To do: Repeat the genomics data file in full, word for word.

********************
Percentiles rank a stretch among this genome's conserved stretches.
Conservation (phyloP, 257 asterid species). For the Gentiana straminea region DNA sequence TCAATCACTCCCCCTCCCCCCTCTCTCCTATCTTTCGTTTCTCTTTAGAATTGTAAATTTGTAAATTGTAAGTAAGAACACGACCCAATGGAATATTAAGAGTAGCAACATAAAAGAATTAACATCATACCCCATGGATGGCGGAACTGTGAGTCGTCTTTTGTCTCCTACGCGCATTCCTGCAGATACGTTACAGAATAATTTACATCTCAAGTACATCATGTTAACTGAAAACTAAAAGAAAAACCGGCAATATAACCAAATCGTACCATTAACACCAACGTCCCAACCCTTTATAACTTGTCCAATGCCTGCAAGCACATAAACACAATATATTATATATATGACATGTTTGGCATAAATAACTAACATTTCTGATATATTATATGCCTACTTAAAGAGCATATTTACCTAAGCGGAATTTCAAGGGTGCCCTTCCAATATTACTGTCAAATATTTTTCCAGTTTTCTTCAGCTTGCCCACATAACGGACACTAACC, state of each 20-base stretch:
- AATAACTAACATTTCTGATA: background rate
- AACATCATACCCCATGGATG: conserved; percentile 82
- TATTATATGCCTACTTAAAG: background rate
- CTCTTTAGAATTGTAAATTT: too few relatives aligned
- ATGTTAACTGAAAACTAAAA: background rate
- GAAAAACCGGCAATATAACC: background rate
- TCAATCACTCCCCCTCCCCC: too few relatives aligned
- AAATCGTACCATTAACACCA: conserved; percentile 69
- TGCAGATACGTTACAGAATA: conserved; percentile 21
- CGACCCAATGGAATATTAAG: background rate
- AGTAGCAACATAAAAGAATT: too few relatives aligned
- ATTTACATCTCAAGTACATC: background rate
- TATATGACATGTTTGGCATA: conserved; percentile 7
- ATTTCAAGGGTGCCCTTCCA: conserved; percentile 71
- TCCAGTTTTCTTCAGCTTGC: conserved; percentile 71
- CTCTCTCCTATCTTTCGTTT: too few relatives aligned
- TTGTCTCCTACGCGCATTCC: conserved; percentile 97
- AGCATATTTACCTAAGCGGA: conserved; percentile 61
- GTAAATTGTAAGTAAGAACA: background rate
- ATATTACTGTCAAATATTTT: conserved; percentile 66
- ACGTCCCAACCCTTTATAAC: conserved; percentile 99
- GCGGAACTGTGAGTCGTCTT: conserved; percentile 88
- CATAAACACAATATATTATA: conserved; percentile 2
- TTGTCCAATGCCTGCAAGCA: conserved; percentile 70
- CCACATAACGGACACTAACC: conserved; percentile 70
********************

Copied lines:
Percentiles rank a stretch among this genome's conserved stretches.
Conservation (phyloP, 257 asterid species). For the Gentiana straminea region DNA sequence TCAATCACTCCCCCTCCCCCCTCTCTCCTATCTTTCGTTTCTCTTTAGAATTGTAAATTTGTAAATTGTAAGTAAGAACACGACCCAATGGAATATTAAGAGTAGCAACATAAAAGAATTAACATCATACCCCATGGATGGCGGAACTGTGAGTCGTCTTTTGTCTCCTACGCGCATTCCTGCAGATACGTTACAGAATAATTTACATCTCAAGTACATCATGTTAACTGAAAACTAAAAGAAAAACCGGCAATATAACCAAATCGTACCATTAACACCAACGTCCCAACCCTTTATAACTTGTCCAATGCCTGCAAGCACATAAACACAATATATTATATATATGACATGTTTGGCATAAATAACTAACATTTCTGATATATTATATGCCTACTTAAAGAGCATATTTACCTAAGCGGAATTTCAAGGGTGCCCTTCCAATATTACTGTCAAATATTTTTCCAGTTTTCTTCAGCTTGCCCACATAACGGACACTAACC, state of each 20-base stretch:
- AATAACTAACATTTCTGATA: background rate
- AACATCATACCCCATGGATG: conserved; percentile 82
- TATTATATGCCTACTTAAAG: background rate
- CTCTTTAGAATTGTAAATTT: too few relatives aligned
- ATGTTAACTGAAAACTAAAA: background rate
- GAAAAACCGGCAATATAACC: background rate
- TCAATCACTCCCCCTCCCCC: too few relatives aligned
- AAATCGTACCATTAACACCA: conserved; percentile 69
- TGCAGATACGTTACAGAATA: conserved; percentile 21
- CGACCCAATGGAATATTAAG: background rate
- AGTAGCAACATAAAAGAATT: too few relatives aligned
- ATTTACATCTCAAGTACATC: background rate
- TATATGACATGTTTGGCATA: conserved; percentile 7
- ATTTCAAGGGTGCCCTTCCA: conserved; percentile 71
- TCCAGTTTTCTTCAGCTTGC: conserved; percentile 71
- CTCTCTCCTATCTTTCGTTT: too few relatives aligned
- TTGTCTCCTACGCGCATTCC: conserved; percentile 97
- AGCATATTTACCTAAGCGGA: conserved; percentile 61
- GTAAATTGTAAGTAAGAACA: background rate
- ATATTACTGTCAAATATTTT: conserved; percentile 66
- ACGTCCCAACCCTTTATAAC: conserved; percentile 99
- GCGGAACTGTGAGTCGTCTT: conserved; percentile 88
- CATAAACACAATATATTATA: conserved; percentile 2
- TTGTCCAATGCCTGCAAGCA: conserved; percentile 70
- CCACATAACGGACACTAACC: conserved; percentile 70